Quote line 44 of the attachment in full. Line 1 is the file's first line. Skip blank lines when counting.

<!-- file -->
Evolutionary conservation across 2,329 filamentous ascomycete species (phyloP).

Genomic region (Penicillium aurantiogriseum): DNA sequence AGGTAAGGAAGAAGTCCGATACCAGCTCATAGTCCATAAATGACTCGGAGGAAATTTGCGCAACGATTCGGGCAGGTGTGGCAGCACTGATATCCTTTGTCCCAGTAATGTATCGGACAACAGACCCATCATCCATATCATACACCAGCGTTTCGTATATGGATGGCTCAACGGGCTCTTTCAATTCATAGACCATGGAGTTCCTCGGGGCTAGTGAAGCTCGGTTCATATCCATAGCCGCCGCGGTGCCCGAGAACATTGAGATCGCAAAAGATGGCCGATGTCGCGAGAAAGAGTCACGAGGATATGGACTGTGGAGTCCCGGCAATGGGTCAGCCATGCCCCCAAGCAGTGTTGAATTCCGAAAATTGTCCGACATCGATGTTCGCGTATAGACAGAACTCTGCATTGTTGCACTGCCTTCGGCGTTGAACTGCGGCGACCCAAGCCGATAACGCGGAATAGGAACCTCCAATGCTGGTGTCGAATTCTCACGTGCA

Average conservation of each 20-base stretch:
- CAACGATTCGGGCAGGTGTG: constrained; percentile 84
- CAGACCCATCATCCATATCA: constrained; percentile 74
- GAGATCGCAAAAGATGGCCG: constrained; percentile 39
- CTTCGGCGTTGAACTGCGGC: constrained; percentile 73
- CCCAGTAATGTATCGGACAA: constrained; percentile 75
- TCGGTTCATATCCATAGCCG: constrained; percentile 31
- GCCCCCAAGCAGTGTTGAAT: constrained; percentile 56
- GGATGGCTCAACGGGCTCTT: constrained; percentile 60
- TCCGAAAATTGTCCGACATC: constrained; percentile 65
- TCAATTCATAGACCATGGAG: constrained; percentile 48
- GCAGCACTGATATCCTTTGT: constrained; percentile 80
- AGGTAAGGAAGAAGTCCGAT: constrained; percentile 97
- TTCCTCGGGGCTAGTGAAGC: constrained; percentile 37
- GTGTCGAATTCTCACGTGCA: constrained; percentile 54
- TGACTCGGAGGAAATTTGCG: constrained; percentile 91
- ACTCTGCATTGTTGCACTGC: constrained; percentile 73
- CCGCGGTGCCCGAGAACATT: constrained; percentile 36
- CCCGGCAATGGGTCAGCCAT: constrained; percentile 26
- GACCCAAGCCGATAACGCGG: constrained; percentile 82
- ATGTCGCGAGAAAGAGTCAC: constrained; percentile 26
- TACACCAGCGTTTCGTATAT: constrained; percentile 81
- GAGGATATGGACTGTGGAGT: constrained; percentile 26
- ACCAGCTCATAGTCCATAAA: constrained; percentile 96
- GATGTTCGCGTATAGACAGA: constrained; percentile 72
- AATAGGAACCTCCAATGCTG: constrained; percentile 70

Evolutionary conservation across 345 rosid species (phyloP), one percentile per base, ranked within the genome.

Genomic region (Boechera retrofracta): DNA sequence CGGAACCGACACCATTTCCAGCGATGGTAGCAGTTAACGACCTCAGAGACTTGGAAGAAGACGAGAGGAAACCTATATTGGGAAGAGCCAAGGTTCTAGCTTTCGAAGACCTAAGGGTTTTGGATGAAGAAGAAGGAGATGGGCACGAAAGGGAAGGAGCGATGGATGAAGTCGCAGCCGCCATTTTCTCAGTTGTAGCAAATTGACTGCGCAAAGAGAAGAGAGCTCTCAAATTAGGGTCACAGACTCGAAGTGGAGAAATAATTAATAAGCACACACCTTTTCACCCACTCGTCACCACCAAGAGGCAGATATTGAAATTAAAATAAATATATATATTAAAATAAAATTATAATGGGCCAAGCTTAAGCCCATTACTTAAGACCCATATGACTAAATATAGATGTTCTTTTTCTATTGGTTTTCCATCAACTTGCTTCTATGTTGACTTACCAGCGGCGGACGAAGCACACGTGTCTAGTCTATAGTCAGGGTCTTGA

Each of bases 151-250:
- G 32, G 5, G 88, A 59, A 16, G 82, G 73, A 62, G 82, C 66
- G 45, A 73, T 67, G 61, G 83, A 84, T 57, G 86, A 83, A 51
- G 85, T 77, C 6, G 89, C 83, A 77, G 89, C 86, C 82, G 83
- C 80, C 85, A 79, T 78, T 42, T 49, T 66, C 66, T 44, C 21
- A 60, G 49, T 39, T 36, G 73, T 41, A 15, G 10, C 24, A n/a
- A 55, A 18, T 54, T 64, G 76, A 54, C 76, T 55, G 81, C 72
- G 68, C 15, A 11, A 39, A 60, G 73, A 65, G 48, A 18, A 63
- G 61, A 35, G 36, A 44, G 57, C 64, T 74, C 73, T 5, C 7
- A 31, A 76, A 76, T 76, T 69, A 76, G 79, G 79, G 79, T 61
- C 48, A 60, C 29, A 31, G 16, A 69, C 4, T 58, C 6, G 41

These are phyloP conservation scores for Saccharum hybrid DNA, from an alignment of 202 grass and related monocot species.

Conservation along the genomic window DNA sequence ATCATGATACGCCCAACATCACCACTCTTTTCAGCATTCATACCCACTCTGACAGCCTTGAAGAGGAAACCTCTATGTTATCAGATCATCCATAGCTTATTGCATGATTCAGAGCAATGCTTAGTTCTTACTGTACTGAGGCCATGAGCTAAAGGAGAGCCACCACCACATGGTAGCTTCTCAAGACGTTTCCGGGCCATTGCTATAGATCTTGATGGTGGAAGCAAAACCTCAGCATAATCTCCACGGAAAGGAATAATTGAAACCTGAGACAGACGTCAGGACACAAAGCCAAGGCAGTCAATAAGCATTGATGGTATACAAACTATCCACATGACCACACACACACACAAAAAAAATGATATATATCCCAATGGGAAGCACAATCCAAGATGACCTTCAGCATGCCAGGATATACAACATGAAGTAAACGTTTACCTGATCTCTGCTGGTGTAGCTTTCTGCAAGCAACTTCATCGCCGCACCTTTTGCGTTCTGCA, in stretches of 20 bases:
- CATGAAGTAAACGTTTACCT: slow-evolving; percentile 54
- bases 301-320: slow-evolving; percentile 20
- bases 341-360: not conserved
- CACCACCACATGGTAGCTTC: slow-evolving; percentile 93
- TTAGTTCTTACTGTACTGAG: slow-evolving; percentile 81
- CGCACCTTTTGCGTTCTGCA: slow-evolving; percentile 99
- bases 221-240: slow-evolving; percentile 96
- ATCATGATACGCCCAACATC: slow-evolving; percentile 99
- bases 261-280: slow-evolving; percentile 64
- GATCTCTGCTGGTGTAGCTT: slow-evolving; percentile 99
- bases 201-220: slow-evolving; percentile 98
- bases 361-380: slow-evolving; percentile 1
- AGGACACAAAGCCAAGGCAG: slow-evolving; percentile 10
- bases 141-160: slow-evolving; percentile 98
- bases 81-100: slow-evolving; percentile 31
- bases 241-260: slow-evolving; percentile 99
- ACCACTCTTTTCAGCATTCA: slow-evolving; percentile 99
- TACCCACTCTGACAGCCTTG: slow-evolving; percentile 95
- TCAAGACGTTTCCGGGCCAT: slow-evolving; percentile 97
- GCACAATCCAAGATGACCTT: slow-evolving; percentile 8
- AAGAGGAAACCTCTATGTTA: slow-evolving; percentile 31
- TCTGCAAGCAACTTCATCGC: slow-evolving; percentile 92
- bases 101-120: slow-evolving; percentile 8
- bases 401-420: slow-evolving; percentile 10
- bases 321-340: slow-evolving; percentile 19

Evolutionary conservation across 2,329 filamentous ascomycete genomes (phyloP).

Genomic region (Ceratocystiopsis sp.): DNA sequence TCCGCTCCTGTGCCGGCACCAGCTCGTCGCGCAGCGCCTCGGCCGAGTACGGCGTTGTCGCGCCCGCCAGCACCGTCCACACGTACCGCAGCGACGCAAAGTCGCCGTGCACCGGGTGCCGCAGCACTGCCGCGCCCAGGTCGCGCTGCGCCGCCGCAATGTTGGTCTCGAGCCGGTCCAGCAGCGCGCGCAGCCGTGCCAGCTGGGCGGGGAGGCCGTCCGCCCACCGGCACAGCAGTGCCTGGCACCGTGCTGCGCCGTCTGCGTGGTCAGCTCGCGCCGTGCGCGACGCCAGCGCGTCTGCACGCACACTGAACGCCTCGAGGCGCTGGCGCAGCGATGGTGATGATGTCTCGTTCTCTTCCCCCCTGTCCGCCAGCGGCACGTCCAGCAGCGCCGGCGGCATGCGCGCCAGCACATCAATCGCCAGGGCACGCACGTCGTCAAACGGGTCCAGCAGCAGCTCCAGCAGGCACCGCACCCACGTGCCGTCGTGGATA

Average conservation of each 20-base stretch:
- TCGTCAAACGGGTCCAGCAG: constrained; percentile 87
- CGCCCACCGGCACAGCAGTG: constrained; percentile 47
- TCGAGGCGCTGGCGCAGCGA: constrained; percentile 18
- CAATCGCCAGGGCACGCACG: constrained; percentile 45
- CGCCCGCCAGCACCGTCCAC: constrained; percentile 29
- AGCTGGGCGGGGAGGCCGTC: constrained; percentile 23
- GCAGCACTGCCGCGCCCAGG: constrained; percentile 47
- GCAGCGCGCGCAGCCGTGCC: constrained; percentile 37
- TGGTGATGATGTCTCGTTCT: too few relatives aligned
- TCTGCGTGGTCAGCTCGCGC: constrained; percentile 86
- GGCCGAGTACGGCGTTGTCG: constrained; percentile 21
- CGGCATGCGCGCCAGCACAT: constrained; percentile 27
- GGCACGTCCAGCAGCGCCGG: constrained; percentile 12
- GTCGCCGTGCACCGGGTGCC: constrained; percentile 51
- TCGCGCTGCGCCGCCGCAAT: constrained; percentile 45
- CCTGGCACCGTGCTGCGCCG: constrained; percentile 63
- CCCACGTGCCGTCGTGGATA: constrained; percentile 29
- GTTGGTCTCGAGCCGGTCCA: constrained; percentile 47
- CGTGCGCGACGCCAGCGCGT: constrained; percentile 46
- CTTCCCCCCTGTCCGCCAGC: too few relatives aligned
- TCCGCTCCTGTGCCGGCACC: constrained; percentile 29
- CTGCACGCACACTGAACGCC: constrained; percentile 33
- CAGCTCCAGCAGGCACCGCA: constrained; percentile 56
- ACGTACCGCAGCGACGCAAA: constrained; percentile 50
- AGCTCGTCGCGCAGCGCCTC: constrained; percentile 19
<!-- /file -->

- CATGAAGTAAACGTTTACCT: slow-evolving; percentile 54